File photo: US President Joe Biden participates is a virtual press conference on national security with British Prime Minister Boris Johnson (R) and Australian Prime Minister Scott Morrison in the East Room of the White House in Washington, DC, on September 15, 2021. Photograph:( AFP )
The announcement has fuelled fears that Europe is being cut out by Washington, with EU capitals still smarting over the way the US handled the withdrawal from Afghanistan
The EU complained on Thursday it was kept out of the loop on a new military partnership between the US, UK and Australia, as Brussels laid out its own strategy for the Indo-Pacific.
Washington, London and Canberra unveiled the alliance on Wednesday in what was seen as a move to counter China's rising might.
The announcement has fuelled fears that Europe is being cut out by Washington, with EU capitals still smarting over the way the US handled the withdrawal from Afghanistan.
The agreement to provide a nuclear submarine fleet to Australia sparked fury in EU member France, which saw its earlier multi-billion dollar deal with Canberra scrapped.
"We regret not having being informed, not having been part of these talks," EU foreign policy chief Josep Borrell said.
"I understand how disappointed the French government will be."
But he insisted that ties with Washington had still improved dramatically since President Joe Biden replaced Donald Trump.
The new alliance between the US, Britain and Australia -- dubbed AUKUS -- overshadowed Borrell's own announcement detailing a new Indo-Pacific strategy for the EU.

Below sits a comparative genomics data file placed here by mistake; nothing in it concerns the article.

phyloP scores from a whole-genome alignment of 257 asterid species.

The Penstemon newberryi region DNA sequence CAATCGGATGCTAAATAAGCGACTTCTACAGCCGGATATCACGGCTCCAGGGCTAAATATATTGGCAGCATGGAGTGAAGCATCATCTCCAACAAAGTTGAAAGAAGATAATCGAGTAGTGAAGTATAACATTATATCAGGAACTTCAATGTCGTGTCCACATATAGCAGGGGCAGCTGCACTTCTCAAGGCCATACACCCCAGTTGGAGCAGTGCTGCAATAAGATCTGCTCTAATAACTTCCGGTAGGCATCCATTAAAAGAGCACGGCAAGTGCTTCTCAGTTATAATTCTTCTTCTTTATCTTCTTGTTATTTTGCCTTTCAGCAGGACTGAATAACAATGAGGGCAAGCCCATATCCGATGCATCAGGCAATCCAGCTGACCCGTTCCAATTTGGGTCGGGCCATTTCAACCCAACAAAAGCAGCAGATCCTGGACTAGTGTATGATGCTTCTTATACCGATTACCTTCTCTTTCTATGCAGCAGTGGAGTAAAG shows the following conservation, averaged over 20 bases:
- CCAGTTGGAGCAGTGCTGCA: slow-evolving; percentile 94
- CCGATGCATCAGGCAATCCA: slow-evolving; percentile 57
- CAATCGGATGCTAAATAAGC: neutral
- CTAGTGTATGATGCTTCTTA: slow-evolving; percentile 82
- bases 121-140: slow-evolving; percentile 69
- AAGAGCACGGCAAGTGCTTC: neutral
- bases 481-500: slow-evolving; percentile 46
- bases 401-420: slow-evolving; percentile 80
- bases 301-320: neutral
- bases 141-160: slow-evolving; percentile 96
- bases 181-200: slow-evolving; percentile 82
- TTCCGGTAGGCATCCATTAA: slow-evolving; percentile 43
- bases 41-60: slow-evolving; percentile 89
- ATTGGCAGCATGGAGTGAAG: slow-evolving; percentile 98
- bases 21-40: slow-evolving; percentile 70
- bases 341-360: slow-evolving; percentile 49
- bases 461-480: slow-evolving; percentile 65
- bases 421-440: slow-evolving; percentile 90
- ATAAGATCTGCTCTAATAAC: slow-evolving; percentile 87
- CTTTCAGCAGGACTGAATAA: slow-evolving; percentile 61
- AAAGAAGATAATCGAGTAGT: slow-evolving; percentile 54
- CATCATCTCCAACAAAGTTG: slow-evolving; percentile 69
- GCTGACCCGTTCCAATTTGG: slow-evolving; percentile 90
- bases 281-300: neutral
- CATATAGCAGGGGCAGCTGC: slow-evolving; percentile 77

"The AUKUS security partnership further demonstrates the need for a common EU approach in a region of strategic interest," European Council chief Charles Michel wrote on Twitter, adding that EU leaders would discuss it at a meeting in October.
The 27-nation bloc is looking to strengthen ties in the vast region where it says it is "already the top investor, the leading development cooperation partner and one of the biggest trading partners".
Part of the plan would include "exploring ways to ensure enhanced naval deployments by EU Member States to help protect the sea lines of communication and freedom of navigation", a statement said.
The could anger China, which denied a request from a German frigate to make a port call in Shanghai this week.
But Borrell insisted the strategy was "one of cooperation, not confrontation" with China.
The statement appeared aimed at drawing a line between the EU and Washington's approach of pressing its allies to take an increasingly tough approach towards China in the region.
Borrell said Australia's decision to turn its back on France in favour of the American-British pact would not harm EU ties with Canberra as the two sides look to negotiate a free trade deal.
"We want to foster cooperation with countries such as Australia," Borrell said.
"Trade agreements with Australia will continue down their path."